Leaded crystal and common glass may look similar, but the crystal is made of a rigid scaffolding of atoms, while the glass is a disordered, atomic slurry.
Researchers at the University of Wisconsin-Madison have developed a method for crafting some of the most stable glasses ever formed – materials that are strong and durable like crystal and yet free of the confining properties of an ordered atomic skeleton. They hope the new method will enable drug manufacturers to take advantage of chemicals that had been too insoluble as crystals and too unstable as glasses.
The findings, appearing in the Dec. 8, 2006, issue of Science, announce a method to deposit glass materials layer by layer as a vapor onto a surface with an ideal temperature for yielding stable glasses, an advancement over earlier vapor deposition efforts and different from the more traditional practice of quenching molten material.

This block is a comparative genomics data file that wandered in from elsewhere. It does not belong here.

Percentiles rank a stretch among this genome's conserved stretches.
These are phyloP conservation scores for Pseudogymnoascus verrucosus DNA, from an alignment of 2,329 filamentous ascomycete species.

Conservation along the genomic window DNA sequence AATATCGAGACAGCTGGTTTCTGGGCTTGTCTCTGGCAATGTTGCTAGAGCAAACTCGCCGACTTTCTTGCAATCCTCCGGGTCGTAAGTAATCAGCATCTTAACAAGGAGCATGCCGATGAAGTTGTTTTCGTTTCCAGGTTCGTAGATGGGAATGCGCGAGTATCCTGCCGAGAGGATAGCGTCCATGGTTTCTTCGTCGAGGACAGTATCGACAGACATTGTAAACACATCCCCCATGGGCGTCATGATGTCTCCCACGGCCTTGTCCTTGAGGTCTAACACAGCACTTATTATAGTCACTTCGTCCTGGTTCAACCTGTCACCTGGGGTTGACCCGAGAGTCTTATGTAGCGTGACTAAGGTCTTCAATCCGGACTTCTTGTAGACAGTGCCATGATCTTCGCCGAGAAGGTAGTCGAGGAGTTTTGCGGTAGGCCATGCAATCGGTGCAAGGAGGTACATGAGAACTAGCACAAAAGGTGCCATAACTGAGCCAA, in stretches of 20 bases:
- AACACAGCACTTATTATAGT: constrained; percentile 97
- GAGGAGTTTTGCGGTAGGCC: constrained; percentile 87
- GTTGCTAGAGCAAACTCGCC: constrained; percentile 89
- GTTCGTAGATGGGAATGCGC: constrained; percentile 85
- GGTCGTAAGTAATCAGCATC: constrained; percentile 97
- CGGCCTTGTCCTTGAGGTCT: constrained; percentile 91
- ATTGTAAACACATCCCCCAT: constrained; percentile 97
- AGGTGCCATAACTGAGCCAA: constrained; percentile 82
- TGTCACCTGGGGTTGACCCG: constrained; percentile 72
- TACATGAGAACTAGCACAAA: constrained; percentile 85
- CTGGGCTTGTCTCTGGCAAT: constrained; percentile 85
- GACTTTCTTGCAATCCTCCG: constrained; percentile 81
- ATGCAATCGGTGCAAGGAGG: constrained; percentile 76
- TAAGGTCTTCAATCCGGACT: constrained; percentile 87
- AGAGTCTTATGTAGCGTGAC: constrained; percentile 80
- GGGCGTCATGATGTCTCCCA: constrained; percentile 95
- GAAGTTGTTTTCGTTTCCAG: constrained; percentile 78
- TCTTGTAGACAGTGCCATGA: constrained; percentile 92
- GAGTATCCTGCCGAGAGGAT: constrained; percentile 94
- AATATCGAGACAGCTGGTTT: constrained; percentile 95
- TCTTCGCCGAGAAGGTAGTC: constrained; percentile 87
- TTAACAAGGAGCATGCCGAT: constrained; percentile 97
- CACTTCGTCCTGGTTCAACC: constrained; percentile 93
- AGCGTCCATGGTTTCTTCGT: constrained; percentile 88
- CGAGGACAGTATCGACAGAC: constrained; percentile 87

Supported by the National Science Foundation and the Department of Agriculture, chemist Mark Ediger and his colleagues at the university collaborated with researchers at the National Institute of Standards and Technology to craft and study stable glasses. One such glass, formed from the anti-inflammatory drug indomethacin, is a test for how pharmaceuticals could benefit from the new technique.
The latest wonder drugs work only if they arrive in the body where they are needed and at the right concentration at the right time. Some potential pharmaceuticals are hindered by being too crystalline – not dissolving quickly enough, or at all, in the body – or too glassy, breaking down too quickly or in uncontrollable ways.
[tags]leaded crystal, University of Wisconsin-Madison, atomic skeleton, stable glass, vapor deposition, Mark Ediger, National Science Foundation, Department of Agriculture, indomethacin, pharmaceutical[/tags]